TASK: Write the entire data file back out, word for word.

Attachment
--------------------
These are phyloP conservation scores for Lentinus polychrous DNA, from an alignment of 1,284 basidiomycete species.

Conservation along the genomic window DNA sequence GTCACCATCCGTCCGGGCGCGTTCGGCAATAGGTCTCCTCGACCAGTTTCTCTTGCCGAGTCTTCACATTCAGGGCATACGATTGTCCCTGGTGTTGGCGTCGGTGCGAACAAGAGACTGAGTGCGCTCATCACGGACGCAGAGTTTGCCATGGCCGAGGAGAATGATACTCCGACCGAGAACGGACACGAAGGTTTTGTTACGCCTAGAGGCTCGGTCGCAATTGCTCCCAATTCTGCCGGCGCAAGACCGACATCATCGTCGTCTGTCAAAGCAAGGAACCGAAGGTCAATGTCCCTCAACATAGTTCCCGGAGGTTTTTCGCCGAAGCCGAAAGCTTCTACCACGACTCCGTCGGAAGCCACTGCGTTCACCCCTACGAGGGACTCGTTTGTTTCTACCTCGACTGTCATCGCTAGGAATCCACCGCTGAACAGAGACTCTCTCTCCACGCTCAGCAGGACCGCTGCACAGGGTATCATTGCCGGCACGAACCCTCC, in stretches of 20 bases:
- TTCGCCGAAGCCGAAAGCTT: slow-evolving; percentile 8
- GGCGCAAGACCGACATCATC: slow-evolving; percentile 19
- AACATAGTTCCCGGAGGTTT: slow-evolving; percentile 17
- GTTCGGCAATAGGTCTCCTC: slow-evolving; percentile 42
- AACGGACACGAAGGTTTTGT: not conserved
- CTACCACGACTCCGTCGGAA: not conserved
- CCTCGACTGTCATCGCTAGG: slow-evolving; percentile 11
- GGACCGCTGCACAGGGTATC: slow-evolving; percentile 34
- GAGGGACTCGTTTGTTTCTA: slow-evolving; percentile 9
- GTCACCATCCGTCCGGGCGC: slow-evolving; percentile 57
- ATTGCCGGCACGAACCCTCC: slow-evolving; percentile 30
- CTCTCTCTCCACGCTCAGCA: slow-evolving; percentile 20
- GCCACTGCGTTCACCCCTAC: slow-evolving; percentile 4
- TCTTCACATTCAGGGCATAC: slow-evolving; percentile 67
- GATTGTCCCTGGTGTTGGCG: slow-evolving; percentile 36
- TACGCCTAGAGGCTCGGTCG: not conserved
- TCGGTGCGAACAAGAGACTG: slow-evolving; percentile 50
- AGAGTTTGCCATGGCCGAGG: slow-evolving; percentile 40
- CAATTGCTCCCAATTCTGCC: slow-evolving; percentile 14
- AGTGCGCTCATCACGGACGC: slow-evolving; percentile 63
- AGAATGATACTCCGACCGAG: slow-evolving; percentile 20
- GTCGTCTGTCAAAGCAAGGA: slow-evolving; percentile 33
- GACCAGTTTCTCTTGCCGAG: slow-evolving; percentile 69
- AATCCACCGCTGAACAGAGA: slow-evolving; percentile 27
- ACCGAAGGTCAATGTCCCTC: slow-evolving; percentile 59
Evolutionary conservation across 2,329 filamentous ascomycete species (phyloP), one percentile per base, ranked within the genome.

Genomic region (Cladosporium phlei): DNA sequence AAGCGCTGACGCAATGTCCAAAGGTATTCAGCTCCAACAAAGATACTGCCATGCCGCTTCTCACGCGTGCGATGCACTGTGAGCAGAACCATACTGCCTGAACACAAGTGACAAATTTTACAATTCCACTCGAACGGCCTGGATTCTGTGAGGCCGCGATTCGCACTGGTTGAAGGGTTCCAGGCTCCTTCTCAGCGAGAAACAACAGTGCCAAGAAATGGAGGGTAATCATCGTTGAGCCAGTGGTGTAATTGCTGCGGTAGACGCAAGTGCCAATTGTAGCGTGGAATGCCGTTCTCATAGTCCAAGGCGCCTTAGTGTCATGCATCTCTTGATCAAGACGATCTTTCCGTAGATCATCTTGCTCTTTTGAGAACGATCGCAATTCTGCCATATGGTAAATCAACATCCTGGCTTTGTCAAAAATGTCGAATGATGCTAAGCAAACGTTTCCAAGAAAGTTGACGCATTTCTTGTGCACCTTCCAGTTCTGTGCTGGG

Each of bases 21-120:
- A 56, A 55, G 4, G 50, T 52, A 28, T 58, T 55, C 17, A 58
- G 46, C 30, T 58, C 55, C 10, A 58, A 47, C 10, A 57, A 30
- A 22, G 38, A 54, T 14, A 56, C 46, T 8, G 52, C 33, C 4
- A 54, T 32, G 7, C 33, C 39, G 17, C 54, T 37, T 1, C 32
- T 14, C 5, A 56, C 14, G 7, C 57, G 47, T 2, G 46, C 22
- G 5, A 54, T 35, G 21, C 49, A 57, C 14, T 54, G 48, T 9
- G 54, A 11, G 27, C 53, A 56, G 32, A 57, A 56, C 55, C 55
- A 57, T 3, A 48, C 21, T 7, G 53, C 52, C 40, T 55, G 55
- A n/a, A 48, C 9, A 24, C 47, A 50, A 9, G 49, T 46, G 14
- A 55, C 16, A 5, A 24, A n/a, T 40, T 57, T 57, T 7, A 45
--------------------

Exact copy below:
These are phyloP conservation scores for Lentinus polychrous DNA, from an alignment of 1,284 basidiomycete species.

Conservation along the genomic window DNA sequence GTCACCATCCGTCCGGGCGCGTTCGGCAATAGGTCTCCTCGACCAGTTTCTCTTGCCGAGTCTTCACATTCAGGGCATACGATTGTCCCTGGTGTTGGCGTCGGTGCGAACAAGAGACTGAGTGCGCTCATCACGGACGCAGAGTTTGCCATGGCCGAGGAGAATGATACTCCGACCGAGAACGGACACGAAGGTTTTGTTACGCCTAGAGGCTCGGTCGCAATTGCTCCCAATTCTGCCGGCGCAAGACCGACATCATCGTCGTCTGTCAAAGCAAGGAACCGAAGGTCAATGTCCCTCAACATAGTTCCCGGAGGTTTTTCGCCGAAGCCGAAAGCTTCTACCACGACTCCGTCGGAAGCCACTGCGTTCACCCCTACGAGGGACTCGTTTGTTTCTACCTCGACTGTCATCGCTAGGAATCCACCGCTGAACAGAGACTCTCTCTCCACGCTCAGCAGGACCGCTGCACAGGGTATCATTGCCGGCACGAACCCTCC, in stretches of 20 bases:
- TTCGCCGAAGCCGAAAGCTT: slow-evolving; percentile 8
- GGCGCAAGACCGACATCATC: slow-evolving; percentile 19
- AACATAGTTCCCGGAGGTTT: slow-evolving; percentile 17
- GTTCGGCAATAGGTCTCCTC: slow-evolving; percentile 42
- AACGGACACGAAGGTTTTGT: not conserved
- CTACCACGACTCCGTCGGAA: not conserved
- CCTCGACTGTCATCGCTAGG: slow-evolving; percentile 11
- GGACCGCTGCACAGGGTATC: slow-evolving; percentile 34
- GAGGGACTCGTTTGTTTCTA: slow-evolving; percentile 9
- GTCACCATCCGTCCGGGCGC: slow-evolving; percentile 57
- ATTGCCGGCACGAACCCTCC: slow-evolving; percentile 30
- CTCTCTCTCCACGCTCAGCA: slow-evolving; percentile 20
- GCCACTGCGTTCACCCCTAC: slow-evolving; percentile 4
- TCTTCACATTCAGGGCATAC: slow-evolving; percentile 67
- GATTGTCCCTGGTGTTGGCG: slow-evolving; percentile 36
- TACGCCTAGAGGCTCGGTCG: not conserved
- TCGGTGCGAACAAGAGACTG: slow-evolving; percentile 50
- AGAGTTTGCCATGGCCGAGG: slow-evolving; percentile 40
- CAATTGCTCCCAATTCTGCC: slow-evolving; percentile 14
- AGTGCGCTCATCACGGACGC: slow-evolving; percentile 63
- AGAATGATACTCCGACCGAG: slow-evolving; percentile 20
- GTCGTCTGTCAAAGCAAGGA: slow-evolving; percentile 33
- GACCAGTTTCTCTTGCCGAG: slow-evolving; percentile 69
- AATCCACCGCTGAACAGAGA: slow-evolving; percentile 27
- ACCGAAGGTCAATGTCCCTC: slow-evolving; percentile 59
Evolutionary conservation across 2,329 filamentous ascomycete species (phyloP), one percentile per base, ranked within the genome.

Genomic region (Cladosporium phlei): DNA sequence AAGCGCTGACGCAATGTCCAAAGGTATTCAGCTCCAACAAAGATACTGCCATGCCGCTTCTCACGCGTGCGATGCACTGTGAGCAGAACCATACTGCCTGAACACAAGTGACAAATTTTACAATTCCACTCGAACGGCCTGGATTCTGTGAGGCCGCGATTCGCACTGGTTGAAGGGTTCCAGGCTCCTTCTCAGCGAGAAACAACAGTGCCAAGAAATGGAGGGTAATCATCGTTGAGCCAGTGGTGTAATTGCTGCGGTAGACGCAAGTGCCAATTGTAGCGTGGAATGCCGTTCTCATAGTCCAAGGCGCCTTAGTGTCATGCATCTCTTGATCAAGACGATCTTTCCGTAGATCATCTTGCTCTTTTGAGAACGATCGCAATTCTGCCATATGGTAAATCAACATCCTGGCTTTGTCAAAAATGTCGAATGATGCTAAGCAAACGTTTCCAAGAAAGTTGACGCATTTCTTGTGCACCTTCCAGTTCTGTGCTGGG

Each of bases 21-120:
- A 56, A 55, G 4, G 50, T 52, A 28, T 58, T 55, C 17, A 58
- G 46, C 30, T 58, C 55, C 10, A 58, A 47, C 10, A 57, A 30
- A 22, G 38, A 54, T 14, A 56, C 46, T 8, G 52, C 33, C 4
- A 54, T 32, G 7, C 33, C 39, G 17, C 54, T 37, T 1, C 32
- T 14, C 5, A 56, C 14, G 7, C 57, G 47, T 2, G 46, C 22
- G 5, A 54, T 35, G 21, C 49, A 57, C 14, T 54, G 48, T 9
- G 54, A 11, G 27, C 53, A 56, G 32, A 57, A 56, C 55, C 55
- A 57, T 3, A 48, C 21, T 7, G 53, C 52, C 40, T 55, G 55
- A n/a, A 48, C 9, A 24, C 47, A 50, A 9, G 49, T 46, G 14
- A 55, C 16, A 5, A 24, A n/a, T 40, T 57, T 57, T 7, A 45